By Marcus Roth, Lone Beacon’s Senior Director of Data, Automation & Content.

Buying an email list in 2022 no longer has a reasonable benefit when compared to the litany of downsides that come with it. In this article, I will uncover the many downsides of using a purchased list for email marketing in the financial advisor space.  

First things first, the results of emails sent to purchased lists are never as good as organically generated ones. Of the time I have observed purchased lists used for widespread email marketing initiatives, I’ve only seen dismal email performance metrics.  

If you are an independent financial advisor reading this article and looking to jumpstart your email marketing by purchasing a massive email database I heavily urge you to rethink that strategy – I promise it results in more headaches than benefits.  

1) A Purchased Email List Doesn’t Capture Your Target Audience 

Emails that are purchased by a third party in bulk will almost never reflect the unique demographic you are looking for that produces results. It is incredibly challenging to understand if the email you are sending will be representative of the target demographic you are targeting with your ad. Individuals on the list you purchased could already be utilizing the services of your competitors and are uninterested in switching advisors or have no interest in an advisor at all.  

The age of the email on these purchase lists is also often unreliable. An “updated” list could contain numerous emails of former employees of a company that no longer work there. This is because when employees change jobs, their email is deleted or changed in the system, but the list seller does not know that. Another outcome may be that the old work email is still operational but there is absolutely no one monitoring the email inbox.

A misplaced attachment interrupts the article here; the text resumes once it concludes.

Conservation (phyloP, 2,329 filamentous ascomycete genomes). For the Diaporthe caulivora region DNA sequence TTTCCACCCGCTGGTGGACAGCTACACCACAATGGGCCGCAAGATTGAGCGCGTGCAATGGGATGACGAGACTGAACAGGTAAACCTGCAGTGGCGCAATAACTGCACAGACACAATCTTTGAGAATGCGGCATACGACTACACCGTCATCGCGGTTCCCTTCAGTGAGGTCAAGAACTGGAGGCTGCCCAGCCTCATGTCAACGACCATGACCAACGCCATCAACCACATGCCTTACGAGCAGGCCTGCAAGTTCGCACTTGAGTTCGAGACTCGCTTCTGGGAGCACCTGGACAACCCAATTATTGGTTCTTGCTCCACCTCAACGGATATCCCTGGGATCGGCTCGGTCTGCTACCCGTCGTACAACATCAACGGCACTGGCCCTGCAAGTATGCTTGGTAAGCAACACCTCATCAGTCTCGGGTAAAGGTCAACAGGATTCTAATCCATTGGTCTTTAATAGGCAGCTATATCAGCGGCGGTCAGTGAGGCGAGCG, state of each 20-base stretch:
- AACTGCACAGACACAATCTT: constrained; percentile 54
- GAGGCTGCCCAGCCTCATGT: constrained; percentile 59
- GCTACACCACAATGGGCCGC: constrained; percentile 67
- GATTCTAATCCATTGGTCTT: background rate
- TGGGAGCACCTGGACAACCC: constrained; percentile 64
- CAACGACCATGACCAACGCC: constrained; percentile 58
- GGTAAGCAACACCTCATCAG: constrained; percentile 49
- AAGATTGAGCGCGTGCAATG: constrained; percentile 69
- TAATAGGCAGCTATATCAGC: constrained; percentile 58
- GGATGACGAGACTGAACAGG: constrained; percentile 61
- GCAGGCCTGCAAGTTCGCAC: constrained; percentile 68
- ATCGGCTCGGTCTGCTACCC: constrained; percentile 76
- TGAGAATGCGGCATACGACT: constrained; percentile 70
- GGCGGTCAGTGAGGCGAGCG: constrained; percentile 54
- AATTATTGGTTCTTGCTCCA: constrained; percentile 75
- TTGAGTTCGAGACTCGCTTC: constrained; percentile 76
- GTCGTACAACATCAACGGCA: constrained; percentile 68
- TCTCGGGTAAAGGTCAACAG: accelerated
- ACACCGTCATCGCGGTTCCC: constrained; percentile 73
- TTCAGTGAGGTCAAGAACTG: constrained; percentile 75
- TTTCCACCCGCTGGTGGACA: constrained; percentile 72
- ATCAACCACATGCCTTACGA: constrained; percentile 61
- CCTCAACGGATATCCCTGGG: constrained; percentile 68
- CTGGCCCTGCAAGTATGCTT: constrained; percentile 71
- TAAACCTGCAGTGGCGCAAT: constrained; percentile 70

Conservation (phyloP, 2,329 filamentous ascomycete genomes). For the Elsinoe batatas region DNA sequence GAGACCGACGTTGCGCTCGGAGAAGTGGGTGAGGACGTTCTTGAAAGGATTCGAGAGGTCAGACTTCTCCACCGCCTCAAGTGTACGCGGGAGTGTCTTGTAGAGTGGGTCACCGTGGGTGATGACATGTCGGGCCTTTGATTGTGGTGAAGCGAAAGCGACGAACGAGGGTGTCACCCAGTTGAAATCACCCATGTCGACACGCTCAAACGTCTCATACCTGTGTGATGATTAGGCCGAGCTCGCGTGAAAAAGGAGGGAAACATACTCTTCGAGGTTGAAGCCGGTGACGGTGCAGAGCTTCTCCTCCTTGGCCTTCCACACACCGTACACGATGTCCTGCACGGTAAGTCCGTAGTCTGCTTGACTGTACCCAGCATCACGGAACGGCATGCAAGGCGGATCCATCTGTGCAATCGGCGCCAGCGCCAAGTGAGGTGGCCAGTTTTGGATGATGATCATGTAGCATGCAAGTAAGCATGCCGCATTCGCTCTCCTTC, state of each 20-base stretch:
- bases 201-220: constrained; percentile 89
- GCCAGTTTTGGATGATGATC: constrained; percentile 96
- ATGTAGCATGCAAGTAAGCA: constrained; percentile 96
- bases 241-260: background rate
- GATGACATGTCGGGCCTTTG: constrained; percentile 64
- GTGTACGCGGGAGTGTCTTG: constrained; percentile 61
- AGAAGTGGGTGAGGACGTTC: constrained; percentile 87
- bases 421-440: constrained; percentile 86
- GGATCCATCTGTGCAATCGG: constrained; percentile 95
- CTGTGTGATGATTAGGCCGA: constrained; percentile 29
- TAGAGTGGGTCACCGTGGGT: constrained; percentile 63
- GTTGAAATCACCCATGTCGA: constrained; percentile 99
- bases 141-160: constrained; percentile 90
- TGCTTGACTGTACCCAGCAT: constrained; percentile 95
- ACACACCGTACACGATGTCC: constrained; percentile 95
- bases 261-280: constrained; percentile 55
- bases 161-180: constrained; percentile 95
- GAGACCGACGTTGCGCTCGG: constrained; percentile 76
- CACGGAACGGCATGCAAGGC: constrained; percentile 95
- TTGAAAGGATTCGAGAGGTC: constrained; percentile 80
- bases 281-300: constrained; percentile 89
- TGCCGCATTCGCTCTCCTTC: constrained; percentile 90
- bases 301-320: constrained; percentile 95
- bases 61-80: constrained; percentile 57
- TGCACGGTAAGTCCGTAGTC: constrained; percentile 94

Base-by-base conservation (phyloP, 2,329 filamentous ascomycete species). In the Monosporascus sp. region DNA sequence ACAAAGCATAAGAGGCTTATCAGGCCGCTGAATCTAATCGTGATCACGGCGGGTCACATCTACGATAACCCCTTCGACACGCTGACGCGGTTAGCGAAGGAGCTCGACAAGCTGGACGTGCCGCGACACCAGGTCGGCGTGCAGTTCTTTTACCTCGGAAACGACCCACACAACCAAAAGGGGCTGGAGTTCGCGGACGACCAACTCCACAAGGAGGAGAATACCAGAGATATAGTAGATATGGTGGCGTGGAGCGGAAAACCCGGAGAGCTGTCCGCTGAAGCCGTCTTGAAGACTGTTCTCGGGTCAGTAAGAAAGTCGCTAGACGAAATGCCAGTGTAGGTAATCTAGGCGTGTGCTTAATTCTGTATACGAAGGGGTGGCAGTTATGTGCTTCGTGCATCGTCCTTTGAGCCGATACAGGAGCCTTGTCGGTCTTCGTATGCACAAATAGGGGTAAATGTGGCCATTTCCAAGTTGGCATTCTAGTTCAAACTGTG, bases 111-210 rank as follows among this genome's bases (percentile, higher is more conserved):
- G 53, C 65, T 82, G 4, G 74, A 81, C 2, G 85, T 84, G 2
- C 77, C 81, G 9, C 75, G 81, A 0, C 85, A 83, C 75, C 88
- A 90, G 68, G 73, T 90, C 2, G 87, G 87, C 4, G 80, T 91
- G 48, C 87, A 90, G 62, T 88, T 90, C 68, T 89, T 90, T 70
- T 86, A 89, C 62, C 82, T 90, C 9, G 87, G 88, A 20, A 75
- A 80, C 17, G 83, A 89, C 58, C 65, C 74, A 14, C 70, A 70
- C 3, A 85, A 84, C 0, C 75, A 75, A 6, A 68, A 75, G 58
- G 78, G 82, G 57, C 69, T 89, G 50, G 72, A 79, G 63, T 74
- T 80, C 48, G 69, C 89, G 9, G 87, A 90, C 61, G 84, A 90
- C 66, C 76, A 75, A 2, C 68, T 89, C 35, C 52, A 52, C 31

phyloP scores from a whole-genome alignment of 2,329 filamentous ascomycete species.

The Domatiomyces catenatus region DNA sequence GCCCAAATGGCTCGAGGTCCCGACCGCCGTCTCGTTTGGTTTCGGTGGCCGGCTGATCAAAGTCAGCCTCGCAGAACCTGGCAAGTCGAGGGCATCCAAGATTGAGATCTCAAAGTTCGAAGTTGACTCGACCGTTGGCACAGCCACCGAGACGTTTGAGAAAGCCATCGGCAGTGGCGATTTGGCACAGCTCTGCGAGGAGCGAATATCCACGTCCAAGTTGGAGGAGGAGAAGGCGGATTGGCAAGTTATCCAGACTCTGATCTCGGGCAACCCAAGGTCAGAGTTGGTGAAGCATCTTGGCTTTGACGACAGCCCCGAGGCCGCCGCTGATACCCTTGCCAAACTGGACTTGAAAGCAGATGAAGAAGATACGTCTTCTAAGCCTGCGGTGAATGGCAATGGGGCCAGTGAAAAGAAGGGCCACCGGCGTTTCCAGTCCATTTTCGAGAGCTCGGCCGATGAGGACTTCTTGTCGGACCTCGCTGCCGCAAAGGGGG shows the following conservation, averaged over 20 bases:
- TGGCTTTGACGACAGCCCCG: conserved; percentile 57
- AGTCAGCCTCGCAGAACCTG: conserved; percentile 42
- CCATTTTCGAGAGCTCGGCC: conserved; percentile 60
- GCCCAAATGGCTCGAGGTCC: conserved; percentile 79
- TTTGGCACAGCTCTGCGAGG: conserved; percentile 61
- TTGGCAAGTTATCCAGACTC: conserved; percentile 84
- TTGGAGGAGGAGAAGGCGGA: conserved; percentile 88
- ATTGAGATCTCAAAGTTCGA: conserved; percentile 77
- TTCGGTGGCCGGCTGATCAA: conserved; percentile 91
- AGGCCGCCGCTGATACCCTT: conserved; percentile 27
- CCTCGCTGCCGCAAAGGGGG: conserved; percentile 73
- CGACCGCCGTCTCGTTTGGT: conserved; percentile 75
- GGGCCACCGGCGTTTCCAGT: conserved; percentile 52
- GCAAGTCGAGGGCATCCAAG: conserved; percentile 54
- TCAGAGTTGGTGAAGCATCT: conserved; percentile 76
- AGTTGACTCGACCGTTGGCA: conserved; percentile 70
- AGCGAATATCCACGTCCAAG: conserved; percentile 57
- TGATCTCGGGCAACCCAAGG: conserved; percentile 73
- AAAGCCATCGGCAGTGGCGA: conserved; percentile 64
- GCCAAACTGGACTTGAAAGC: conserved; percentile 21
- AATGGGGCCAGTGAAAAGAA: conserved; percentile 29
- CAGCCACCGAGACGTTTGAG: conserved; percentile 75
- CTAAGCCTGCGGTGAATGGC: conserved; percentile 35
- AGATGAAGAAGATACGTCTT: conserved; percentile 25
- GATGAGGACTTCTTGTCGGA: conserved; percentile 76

Example: Compare this to an individual who willingly opts into your brand online. If an individual goes through the trouble of entering their email on your website, you know that individual is going to recognize your brand when you send them an email. The reason they gave you their email is also likely because they are interested in what you have to say and would be interested in furthering their relationship with you by engaging with the emails you send. This factor is not present in engagements with a purchased email. 

2) You Could Be in Violation of Terms and Services 

A purchased email list may be breaching the terms and service agreement of your email database provider. Numerous email marketing software utilized by independent financial advisors all have remarkably similar terms of service policies that prohibit the use of individuals who have opted out. It is common for email teams of these software companies to monitor the performance of your list and flag any large uploads of contacts, especially if those lists do not generate “reasonable” results. If the software company is nice, they will contact you to remove the list – a simple reprimand. But if the email service provider is not so nice, they will simply ban your account. I have seen horror stories amongst colleagues where MailChimp instantly and without notice banned an account with no process of appeal for that client for using a purchased list.